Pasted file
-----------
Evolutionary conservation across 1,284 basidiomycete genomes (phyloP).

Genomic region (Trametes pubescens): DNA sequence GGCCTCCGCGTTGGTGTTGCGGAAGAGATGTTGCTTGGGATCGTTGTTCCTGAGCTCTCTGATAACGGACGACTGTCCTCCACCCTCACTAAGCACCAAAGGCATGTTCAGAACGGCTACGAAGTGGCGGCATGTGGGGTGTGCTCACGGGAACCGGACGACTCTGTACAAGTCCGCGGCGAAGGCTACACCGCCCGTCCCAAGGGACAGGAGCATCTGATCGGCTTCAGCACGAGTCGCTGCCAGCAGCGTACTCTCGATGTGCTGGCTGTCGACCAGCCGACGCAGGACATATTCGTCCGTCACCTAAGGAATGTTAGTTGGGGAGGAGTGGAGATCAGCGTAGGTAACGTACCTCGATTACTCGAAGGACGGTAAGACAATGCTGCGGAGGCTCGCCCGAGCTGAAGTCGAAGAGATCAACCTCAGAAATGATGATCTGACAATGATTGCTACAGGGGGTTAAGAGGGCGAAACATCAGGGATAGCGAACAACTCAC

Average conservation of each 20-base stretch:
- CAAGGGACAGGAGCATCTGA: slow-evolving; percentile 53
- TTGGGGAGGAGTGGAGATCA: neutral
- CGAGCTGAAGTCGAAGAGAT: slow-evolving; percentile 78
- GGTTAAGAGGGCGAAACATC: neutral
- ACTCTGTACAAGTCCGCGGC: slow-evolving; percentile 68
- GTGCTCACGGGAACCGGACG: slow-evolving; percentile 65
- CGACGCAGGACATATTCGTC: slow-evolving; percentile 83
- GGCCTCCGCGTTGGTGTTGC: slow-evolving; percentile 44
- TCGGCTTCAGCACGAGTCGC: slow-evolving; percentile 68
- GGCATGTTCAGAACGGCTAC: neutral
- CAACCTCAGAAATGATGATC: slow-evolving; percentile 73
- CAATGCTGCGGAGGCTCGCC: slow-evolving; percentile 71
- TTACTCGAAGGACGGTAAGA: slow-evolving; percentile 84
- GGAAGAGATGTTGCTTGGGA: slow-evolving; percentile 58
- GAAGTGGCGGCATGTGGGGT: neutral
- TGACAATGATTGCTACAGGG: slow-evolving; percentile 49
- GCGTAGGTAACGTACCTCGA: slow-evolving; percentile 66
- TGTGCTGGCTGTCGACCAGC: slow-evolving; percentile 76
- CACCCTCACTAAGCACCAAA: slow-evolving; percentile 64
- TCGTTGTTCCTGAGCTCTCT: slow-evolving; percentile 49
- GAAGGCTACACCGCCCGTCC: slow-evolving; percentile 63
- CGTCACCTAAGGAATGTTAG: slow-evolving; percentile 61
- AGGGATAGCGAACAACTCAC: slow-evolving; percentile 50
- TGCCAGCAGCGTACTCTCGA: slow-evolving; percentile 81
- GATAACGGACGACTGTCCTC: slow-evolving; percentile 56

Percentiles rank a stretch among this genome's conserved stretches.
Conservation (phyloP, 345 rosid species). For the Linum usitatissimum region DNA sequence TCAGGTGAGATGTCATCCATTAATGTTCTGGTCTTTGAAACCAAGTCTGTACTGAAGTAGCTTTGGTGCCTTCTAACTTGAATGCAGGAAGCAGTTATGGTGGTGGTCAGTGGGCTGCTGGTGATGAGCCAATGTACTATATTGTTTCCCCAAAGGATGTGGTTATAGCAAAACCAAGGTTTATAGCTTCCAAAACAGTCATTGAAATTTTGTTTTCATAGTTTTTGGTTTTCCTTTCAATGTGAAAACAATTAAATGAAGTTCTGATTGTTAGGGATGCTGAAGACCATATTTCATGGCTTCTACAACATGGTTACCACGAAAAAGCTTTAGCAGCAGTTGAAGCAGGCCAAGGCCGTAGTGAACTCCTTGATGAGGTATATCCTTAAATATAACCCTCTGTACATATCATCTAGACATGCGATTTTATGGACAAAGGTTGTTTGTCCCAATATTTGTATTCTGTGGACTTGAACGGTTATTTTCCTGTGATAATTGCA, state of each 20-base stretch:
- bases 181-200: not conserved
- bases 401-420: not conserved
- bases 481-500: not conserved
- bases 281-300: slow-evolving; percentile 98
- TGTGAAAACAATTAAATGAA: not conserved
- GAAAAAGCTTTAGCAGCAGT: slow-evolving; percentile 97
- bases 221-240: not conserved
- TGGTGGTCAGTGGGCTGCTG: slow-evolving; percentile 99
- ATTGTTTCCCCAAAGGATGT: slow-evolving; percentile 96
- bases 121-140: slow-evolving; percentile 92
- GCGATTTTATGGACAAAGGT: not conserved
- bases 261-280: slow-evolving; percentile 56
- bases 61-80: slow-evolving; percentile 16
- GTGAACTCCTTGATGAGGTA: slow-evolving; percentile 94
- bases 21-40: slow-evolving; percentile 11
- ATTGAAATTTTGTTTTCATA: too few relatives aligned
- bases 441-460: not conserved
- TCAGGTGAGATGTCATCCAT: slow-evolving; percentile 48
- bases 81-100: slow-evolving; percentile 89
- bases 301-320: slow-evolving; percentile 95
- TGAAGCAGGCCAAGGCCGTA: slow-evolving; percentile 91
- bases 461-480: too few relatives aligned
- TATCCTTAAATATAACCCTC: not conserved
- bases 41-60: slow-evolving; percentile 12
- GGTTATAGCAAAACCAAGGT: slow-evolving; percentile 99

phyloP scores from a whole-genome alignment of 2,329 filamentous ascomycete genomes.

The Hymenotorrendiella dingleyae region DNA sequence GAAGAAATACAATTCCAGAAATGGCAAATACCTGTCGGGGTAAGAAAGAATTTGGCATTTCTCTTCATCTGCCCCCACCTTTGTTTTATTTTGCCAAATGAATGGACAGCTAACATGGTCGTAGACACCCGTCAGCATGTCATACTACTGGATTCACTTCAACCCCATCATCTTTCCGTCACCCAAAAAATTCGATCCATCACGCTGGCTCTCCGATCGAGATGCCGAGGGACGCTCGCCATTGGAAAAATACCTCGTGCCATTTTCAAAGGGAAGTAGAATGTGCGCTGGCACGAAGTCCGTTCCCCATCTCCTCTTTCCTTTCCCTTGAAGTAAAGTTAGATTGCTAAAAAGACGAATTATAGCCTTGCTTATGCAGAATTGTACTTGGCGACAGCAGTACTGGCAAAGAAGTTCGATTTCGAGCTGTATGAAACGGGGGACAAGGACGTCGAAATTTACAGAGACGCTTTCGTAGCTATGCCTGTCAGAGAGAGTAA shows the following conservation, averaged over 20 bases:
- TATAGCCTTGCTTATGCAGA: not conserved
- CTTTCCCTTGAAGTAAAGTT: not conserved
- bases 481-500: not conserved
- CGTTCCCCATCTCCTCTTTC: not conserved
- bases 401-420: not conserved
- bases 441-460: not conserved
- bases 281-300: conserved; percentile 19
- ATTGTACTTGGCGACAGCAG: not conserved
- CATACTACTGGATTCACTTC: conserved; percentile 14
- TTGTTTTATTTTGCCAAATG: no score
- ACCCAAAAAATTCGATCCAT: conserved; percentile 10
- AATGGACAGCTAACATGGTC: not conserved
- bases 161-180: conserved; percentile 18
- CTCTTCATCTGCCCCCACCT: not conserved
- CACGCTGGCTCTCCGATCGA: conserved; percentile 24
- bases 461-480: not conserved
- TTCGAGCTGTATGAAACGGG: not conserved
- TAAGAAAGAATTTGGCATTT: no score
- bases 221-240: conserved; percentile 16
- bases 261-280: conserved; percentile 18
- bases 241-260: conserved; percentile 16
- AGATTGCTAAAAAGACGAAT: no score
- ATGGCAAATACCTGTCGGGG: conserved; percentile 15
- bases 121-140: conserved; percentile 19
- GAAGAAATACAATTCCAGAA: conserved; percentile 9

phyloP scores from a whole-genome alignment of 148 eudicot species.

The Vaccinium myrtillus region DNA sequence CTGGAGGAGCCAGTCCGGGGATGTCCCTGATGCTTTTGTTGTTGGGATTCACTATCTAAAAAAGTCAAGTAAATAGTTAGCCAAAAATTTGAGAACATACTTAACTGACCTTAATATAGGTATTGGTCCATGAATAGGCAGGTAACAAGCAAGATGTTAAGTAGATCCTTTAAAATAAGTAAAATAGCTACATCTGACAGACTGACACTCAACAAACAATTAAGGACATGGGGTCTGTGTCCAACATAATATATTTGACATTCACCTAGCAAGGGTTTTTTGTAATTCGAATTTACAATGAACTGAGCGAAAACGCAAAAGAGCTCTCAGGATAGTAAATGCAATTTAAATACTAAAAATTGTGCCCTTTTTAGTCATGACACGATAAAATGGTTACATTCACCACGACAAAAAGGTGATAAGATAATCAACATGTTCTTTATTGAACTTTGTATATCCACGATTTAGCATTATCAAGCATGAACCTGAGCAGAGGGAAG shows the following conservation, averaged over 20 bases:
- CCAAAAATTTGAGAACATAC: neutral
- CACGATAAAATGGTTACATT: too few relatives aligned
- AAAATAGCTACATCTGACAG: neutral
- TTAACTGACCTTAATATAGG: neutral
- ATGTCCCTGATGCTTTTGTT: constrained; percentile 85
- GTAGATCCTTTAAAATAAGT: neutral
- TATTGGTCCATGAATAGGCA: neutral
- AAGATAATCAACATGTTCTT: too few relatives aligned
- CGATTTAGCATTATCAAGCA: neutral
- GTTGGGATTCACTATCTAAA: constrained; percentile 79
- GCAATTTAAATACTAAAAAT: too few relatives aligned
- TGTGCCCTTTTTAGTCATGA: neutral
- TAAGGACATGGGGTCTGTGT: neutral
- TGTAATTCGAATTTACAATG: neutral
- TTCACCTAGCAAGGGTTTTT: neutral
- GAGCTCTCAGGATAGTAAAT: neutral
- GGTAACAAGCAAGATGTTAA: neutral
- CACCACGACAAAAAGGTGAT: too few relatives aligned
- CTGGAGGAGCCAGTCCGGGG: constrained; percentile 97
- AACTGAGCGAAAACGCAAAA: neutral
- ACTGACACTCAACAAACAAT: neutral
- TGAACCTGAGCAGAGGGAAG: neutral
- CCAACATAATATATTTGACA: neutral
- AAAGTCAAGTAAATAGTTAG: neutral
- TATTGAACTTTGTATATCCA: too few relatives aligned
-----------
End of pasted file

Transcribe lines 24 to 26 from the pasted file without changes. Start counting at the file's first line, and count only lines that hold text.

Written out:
- GAAGGCTACACCGCCCGTCC: slow-evolving; percentile 63
- CGTCACCTAAGGAATGTTAG: slow-evolving; percentile 61
- AGGGATAGCGAACAACTCAC: slow-evolving; percentile 50